The Dishonorable Poor: “Harakiri”

It's 1630. A desperate, aging ronin arrives at the gates of a big estate and asks permission to commit harakiri in the courtyard. The estate's counselor lets him in and tells him a story: the story of the last samurai who came there, not too long ago, with the same request.This is the arresting opening to Masaki Kobayashi's 1962 Harakiri, a tense, tragic movie which includes the requisite crazy samurai fight scenes and discourses on the nature of bushido, but goes far beyond those elements … [Read more...]

“The Lost Boys”: I review Jodi Angel’s “You Only Get Letters from Jail”

at the Weekly Standard:The words “have” and “get” pulse insistently through Jodi Angel’s new short story collection. What you have to do, what you get to do, what you get away with; getting in trouble, getting used to it. Sometimes Angel even doubles up on these words: “My stomach clenched a little and I got ready to get in trouble.” That tensed, hurting readiness is one of the collection’s central moods. The other is a post-traumatic numbness which can sometimes become sentimentalized and is … [Read more...]

Stories of Atonement–Almost

On Wednesday I went with a friend to see "Atonement: Stories About Confession, Redemption and Making Amends," at the Jewish Community Center--part of their preparation for the High Holy Days. A group of storytellers from Speakeasy DC came and performed true personal tales of childhood shoplifting, hit-and-run car damage, and dishonorable Scrabble.All of the stories were interesting and for the most part well-told--but literally none of them followed the form I was most hoping for: "I sinned, … [Read more...]

“In the Hour of Chaos”: I review Charles Johnson’s short stories

at AmCon: Somebody–I hope a commenter will remind me who it was–has suggested that the Left typically thinks in terms of an opposition between oppression and liberation, whereas the right typically thinks in terms of an opposition between civilization and barbarism. I would reframe the latter opposition as order vs. chaos; if we do that, it’s obvious that both oppositions are unrelentingly relevant, yet few thinkers or artists are able to hold both conflicts before our eyes at once.I just fi … [Read more...]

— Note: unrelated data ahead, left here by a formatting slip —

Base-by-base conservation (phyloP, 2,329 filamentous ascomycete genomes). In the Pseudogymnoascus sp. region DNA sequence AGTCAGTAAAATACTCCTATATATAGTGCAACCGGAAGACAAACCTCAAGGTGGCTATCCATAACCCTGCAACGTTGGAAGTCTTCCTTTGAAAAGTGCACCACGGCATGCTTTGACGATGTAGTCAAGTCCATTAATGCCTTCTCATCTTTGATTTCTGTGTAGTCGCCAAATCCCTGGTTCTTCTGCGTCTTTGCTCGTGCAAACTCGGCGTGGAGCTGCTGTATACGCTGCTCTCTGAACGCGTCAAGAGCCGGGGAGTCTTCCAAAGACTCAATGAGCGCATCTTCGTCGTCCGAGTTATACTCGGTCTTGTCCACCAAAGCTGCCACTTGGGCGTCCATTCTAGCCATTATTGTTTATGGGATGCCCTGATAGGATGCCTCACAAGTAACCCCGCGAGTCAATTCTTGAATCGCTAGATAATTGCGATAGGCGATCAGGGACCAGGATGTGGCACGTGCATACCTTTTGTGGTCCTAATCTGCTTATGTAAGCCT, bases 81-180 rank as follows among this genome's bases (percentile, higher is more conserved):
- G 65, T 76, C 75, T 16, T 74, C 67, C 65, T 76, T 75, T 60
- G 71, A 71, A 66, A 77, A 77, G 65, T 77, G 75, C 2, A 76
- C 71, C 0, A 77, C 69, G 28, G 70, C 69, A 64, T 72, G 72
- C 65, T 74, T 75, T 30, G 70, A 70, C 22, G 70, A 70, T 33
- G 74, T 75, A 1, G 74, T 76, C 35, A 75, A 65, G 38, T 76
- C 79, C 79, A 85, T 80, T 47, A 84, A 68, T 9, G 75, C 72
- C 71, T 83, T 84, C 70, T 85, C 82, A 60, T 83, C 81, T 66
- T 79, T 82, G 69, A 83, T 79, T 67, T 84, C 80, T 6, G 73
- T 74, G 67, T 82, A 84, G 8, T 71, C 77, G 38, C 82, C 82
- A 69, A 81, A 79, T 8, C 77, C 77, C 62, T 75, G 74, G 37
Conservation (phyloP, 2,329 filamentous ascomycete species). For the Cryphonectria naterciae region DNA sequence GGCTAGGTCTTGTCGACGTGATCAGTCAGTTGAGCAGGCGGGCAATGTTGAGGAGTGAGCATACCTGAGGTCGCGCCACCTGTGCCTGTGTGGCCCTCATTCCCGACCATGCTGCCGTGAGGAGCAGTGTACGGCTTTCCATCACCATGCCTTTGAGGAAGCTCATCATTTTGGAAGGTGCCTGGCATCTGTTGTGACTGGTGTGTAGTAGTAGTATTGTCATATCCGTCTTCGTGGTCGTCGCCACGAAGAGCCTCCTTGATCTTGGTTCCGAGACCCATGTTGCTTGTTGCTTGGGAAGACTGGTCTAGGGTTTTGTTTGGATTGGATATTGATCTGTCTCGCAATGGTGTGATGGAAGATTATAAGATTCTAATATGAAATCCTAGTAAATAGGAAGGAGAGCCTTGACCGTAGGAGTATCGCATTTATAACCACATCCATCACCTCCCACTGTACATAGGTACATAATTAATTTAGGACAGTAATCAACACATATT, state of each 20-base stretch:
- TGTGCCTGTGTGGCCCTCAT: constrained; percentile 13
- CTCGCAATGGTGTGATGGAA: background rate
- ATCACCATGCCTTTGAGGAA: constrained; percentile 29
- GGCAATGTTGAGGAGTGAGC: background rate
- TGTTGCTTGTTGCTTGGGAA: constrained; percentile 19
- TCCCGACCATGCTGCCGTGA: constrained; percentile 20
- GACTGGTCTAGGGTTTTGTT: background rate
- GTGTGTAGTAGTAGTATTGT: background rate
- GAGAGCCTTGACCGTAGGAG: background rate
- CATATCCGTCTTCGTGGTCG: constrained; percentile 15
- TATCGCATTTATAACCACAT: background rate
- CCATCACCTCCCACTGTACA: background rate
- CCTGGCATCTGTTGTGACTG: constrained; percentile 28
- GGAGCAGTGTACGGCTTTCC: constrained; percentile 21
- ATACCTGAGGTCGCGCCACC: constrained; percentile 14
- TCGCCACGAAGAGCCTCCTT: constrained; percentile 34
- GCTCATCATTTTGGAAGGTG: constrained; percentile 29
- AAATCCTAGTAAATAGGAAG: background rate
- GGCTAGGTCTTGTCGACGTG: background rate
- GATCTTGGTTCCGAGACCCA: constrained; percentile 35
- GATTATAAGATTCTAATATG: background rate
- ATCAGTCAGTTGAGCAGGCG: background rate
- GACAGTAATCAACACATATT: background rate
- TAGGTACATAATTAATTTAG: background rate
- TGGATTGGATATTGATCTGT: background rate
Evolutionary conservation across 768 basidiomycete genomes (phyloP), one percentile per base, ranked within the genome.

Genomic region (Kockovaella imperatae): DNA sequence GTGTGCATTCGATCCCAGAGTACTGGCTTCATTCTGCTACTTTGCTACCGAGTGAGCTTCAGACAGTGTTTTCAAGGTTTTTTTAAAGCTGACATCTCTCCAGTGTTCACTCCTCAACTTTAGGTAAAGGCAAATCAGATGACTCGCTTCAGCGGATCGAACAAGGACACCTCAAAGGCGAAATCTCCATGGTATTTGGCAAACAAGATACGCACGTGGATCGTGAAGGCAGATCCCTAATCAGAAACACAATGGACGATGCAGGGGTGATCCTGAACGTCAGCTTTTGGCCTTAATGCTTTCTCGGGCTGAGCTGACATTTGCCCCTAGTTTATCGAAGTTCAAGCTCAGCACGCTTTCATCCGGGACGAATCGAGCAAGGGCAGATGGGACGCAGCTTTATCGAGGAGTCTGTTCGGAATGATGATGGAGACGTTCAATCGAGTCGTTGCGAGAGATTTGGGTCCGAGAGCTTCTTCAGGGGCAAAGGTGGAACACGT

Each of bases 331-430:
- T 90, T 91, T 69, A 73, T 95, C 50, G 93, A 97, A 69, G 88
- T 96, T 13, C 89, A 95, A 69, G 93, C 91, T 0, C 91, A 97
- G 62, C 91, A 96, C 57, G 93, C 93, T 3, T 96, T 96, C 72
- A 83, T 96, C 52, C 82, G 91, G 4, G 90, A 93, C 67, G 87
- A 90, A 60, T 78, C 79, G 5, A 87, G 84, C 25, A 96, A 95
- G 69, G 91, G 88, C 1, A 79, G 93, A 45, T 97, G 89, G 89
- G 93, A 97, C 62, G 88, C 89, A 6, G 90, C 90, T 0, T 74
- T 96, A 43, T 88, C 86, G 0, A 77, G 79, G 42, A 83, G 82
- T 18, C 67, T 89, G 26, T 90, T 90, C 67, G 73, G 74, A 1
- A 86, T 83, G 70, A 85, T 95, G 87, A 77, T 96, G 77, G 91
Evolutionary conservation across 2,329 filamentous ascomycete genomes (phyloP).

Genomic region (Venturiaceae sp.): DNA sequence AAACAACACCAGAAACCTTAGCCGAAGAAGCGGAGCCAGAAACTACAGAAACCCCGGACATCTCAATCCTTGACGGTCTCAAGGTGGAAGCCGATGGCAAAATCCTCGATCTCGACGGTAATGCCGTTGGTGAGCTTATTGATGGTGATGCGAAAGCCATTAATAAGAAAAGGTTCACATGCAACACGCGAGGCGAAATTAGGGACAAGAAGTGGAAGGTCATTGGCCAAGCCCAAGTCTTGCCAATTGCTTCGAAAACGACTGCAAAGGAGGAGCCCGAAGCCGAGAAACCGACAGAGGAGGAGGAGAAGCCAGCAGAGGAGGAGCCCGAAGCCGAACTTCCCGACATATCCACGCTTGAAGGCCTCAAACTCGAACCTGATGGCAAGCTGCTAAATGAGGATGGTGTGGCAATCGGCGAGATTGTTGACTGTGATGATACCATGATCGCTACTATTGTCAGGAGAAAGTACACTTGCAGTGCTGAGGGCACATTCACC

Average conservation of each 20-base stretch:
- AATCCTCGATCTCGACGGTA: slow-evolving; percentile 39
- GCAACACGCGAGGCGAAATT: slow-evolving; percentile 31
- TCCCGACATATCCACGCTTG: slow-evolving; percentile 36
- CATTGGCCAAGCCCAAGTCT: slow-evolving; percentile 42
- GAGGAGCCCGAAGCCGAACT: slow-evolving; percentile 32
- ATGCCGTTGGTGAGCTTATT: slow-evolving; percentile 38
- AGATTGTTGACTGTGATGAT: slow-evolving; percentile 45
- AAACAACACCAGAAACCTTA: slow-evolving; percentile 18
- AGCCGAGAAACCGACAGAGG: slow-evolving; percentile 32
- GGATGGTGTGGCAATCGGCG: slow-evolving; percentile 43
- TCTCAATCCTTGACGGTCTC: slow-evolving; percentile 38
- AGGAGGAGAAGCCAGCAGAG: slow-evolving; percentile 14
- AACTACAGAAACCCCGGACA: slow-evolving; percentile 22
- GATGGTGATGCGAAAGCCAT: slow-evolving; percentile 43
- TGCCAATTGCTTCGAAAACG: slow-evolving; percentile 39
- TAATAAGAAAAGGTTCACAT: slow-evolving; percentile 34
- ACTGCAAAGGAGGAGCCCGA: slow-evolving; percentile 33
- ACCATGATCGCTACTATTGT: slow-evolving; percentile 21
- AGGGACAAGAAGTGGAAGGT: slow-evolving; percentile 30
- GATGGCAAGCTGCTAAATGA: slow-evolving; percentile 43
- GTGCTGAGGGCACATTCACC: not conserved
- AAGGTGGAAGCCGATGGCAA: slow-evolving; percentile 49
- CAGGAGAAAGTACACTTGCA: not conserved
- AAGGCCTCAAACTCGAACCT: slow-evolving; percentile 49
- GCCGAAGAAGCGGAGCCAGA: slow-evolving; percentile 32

“The Healing Power of Violence”: My somewhat misleadingly-titled piece

about the portrayal of penitence in Spring, Summer, Fall, Winter... and Spring, an intensely powerful movie: An old Buddhist monk is raising a little boy, alone together in a floating temple in the middle of a lake. The boy has the casual cruelty of most children, and the old monk catches him tying rocks to small animals to torment them: a fish, a frog, a snake. The monk says nothing, but when the boy wakes up the next morning there’s a huge stone tied to his own back. He acknowledges his guilt … [Read more...]

From “Children of Light”

"How nice Quaaludes are," she said. "The world is possible with art." … [Read more...]

“So Deep a Wound”: Garrett Keizer on “Home”

not entirely my own take on things, but it will be a while before I can write up my own response to this novel with honesty and peace of mind, I think; in the meantime, this is very spoilerous, so you should read Gilead and Home and then read this! Had I an atheist friend who asked, “Can you tell me please what this religion business is all about, not as some metaphysical hypothesis or historical phenomenon, but what it really means to be religious?” I might hand him or her a copy of Marilynne R … [Read more...]


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